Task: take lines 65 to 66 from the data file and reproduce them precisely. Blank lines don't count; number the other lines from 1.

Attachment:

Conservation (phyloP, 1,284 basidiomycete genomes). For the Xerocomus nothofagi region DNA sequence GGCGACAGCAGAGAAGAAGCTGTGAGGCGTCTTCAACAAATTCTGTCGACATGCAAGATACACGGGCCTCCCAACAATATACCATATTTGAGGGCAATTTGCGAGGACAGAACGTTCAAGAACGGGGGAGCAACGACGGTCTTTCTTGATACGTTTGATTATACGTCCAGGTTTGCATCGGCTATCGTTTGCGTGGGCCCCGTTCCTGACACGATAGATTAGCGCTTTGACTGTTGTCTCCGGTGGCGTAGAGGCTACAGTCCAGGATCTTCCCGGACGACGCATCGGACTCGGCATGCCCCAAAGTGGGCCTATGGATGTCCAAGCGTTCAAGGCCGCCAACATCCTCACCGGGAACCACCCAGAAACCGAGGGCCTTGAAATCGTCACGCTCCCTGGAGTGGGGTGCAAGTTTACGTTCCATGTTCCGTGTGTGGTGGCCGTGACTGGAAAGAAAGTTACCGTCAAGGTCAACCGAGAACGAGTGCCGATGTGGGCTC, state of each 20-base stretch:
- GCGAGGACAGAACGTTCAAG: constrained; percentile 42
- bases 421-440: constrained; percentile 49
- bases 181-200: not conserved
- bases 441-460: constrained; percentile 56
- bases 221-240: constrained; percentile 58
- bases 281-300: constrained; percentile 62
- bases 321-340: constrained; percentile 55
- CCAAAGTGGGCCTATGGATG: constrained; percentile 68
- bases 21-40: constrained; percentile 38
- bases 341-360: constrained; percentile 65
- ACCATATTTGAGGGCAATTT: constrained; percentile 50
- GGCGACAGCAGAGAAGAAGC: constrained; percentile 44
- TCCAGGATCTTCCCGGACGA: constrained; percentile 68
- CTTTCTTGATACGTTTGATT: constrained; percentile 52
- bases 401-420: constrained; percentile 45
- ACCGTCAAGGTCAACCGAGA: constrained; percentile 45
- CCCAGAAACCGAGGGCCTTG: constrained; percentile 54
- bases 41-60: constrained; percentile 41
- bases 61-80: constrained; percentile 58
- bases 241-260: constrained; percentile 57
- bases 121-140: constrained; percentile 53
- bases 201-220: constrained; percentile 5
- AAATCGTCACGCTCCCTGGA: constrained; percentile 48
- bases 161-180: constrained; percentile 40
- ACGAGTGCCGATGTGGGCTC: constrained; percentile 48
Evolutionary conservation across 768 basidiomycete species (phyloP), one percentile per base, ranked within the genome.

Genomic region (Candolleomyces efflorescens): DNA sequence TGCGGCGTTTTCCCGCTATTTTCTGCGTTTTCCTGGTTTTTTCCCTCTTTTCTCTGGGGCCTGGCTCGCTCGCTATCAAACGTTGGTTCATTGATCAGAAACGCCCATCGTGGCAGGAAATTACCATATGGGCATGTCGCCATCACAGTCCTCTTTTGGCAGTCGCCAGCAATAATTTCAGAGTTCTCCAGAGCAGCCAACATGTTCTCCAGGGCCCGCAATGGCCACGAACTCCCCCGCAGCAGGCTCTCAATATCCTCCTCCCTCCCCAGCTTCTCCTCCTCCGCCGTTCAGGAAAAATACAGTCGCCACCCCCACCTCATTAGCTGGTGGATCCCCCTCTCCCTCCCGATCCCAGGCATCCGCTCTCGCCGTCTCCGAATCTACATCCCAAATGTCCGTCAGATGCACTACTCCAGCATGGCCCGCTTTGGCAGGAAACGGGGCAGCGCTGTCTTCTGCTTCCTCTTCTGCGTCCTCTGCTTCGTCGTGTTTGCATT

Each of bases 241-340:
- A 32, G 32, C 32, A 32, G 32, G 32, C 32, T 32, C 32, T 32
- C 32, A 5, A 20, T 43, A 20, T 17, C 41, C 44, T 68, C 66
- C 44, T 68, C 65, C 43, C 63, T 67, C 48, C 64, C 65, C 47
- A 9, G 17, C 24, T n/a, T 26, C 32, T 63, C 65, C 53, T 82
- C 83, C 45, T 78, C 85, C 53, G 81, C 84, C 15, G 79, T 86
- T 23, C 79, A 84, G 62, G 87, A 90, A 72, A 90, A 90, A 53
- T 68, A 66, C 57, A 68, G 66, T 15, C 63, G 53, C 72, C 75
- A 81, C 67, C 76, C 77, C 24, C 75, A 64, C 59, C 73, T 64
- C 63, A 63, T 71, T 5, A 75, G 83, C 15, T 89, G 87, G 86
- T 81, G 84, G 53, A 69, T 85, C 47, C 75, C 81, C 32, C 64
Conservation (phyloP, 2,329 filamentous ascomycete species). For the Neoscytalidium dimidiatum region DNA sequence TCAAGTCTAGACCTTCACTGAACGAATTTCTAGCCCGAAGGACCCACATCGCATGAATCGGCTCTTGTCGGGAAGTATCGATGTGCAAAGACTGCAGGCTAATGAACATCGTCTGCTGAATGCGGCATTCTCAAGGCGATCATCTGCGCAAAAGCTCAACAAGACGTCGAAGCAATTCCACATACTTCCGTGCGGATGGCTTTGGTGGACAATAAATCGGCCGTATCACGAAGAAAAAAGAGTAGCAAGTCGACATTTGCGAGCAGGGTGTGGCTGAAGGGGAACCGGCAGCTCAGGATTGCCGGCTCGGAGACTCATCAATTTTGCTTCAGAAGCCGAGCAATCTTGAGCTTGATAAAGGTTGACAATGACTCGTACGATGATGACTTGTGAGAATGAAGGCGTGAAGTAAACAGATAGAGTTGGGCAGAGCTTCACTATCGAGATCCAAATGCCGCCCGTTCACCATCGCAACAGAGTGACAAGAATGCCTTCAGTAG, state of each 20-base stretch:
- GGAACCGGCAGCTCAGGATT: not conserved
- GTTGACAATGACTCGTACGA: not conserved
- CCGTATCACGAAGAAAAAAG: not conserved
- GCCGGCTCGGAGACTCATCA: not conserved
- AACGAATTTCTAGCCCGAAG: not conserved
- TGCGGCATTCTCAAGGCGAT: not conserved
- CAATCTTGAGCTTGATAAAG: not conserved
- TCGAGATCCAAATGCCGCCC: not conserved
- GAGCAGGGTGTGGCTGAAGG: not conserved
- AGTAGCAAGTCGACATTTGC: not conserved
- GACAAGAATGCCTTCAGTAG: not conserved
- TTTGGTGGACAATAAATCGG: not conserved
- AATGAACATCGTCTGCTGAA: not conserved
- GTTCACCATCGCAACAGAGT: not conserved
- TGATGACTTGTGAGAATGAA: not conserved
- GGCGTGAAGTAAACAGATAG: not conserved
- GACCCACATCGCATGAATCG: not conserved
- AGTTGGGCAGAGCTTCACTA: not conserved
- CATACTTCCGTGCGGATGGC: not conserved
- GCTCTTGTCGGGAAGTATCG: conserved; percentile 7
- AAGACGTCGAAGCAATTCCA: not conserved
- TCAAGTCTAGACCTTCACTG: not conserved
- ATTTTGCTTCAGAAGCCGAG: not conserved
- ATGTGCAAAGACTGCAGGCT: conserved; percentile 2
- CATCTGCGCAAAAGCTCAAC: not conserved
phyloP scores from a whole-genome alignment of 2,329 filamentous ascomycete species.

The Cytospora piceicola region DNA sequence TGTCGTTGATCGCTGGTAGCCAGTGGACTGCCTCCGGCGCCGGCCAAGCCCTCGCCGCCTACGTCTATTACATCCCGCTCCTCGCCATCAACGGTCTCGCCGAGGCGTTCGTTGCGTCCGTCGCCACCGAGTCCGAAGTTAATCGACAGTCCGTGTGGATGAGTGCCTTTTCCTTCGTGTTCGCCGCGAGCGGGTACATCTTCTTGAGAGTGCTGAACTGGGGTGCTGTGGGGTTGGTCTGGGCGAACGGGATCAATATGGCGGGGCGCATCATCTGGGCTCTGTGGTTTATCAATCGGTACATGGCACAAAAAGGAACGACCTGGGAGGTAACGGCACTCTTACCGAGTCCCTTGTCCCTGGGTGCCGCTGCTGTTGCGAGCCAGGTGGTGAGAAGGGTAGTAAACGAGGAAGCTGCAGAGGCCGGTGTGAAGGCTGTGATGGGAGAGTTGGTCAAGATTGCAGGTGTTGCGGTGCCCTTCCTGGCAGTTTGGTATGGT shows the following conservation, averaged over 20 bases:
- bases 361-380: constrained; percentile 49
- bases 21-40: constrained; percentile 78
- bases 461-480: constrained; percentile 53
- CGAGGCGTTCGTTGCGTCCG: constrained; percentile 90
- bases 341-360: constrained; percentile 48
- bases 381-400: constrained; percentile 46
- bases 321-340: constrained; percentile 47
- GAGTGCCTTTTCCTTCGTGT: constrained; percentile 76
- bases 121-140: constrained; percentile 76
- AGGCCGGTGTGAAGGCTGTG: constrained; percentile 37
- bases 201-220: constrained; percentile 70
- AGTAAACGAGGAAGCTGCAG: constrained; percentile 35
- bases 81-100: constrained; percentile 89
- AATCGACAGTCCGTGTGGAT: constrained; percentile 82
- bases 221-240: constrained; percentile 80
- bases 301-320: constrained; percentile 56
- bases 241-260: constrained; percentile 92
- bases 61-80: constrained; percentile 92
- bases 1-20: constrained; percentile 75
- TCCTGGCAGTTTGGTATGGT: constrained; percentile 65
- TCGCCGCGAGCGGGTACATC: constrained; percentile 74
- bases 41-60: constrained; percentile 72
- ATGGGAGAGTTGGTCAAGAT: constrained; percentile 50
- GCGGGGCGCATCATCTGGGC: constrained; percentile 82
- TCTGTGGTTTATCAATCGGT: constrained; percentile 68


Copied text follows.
- CATCTGCGCAAAAGCTCAAC: not conserved
phyloP scores from a whole-genome alignment of 2,329 filamentous ascomycete species.